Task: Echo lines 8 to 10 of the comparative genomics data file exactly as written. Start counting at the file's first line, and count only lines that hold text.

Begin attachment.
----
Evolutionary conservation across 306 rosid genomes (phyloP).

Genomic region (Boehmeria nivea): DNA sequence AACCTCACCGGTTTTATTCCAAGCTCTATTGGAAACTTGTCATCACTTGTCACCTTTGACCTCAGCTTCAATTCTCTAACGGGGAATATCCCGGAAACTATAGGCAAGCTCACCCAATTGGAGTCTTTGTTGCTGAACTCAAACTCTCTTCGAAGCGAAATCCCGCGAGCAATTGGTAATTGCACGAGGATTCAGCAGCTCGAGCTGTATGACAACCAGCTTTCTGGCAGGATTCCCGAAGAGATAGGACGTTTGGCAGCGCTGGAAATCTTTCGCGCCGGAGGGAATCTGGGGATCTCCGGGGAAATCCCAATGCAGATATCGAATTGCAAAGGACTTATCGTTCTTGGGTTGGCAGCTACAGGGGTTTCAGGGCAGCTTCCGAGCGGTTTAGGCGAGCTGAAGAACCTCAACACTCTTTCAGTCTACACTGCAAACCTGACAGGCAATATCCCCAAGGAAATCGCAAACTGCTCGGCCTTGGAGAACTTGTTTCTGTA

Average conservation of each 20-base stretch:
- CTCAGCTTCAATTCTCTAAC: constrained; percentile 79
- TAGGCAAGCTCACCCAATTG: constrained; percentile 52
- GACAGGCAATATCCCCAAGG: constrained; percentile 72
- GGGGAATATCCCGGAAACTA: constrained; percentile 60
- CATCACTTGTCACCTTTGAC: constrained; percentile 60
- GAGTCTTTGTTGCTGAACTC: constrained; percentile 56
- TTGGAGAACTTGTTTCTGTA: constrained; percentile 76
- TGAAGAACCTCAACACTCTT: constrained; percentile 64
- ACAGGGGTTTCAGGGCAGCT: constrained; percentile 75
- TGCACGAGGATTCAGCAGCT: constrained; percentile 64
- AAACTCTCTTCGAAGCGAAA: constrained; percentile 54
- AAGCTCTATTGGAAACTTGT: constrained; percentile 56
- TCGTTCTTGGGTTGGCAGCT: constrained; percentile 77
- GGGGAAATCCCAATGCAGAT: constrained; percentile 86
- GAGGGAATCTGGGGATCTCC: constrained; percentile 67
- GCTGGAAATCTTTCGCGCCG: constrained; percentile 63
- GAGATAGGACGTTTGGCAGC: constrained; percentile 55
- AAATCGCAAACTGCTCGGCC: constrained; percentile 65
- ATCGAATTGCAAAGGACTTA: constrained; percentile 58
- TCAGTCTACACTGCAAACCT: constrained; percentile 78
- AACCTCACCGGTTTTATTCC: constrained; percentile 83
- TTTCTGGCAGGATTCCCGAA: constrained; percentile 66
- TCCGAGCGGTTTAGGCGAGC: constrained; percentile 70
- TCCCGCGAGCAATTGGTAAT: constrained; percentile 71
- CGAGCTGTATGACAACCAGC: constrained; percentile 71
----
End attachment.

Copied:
- CATCACTTGTCACCTTTGAC: constrained; percentile 60
- GAGTCTTTGTTGCTGAACTC: constrained; percentile 56
- TTGGAGAACTTGTTTCTGTA: constrained; percentile 76